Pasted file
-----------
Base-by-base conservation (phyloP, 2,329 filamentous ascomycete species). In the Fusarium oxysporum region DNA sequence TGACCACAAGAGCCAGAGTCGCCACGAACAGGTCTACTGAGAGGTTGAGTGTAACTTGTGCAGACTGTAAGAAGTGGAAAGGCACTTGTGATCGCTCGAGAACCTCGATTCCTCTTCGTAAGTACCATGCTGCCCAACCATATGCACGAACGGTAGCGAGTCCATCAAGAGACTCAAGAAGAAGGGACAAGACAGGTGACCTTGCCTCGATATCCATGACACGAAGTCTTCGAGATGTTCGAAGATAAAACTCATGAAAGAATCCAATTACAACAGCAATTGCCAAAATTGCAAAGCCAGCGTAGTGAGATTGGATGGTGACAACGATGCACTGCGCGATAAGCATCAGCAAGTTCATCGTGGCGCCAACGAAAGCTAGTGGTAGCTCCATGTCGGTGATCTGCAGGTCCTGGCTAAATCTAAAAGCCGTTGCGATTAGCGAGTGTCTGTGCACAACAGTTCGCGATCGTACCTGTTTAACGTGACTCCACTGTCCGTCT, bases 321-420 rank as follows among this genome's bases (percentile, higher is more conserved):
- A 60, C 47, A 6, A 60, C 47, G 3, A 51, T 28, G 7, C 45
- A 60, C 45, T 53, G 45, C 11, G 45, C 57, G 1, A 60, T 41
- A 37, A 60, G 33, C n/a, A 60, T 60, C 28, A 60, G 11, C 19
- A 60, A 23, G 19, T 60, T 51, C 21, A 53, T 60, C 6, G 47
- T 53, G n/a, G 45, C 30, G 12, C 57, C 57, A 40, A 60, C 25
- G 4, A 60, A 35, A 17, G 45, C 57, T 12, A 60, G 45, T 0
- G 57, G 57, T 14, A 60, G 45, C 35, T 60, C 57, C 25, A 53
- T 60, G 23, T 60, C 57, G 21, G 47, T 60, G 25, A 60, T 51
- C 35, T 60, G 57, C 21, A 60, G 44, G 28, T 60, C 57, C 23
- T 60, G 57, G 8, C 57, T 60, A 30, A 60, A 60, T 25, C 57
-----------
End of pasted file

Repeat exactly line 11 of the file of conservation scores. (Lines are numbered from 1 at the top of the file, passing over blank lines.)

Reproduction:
- T 60, G 57, G 8, C 57, T 60, A 30, A 60, A 60, T 25, C 57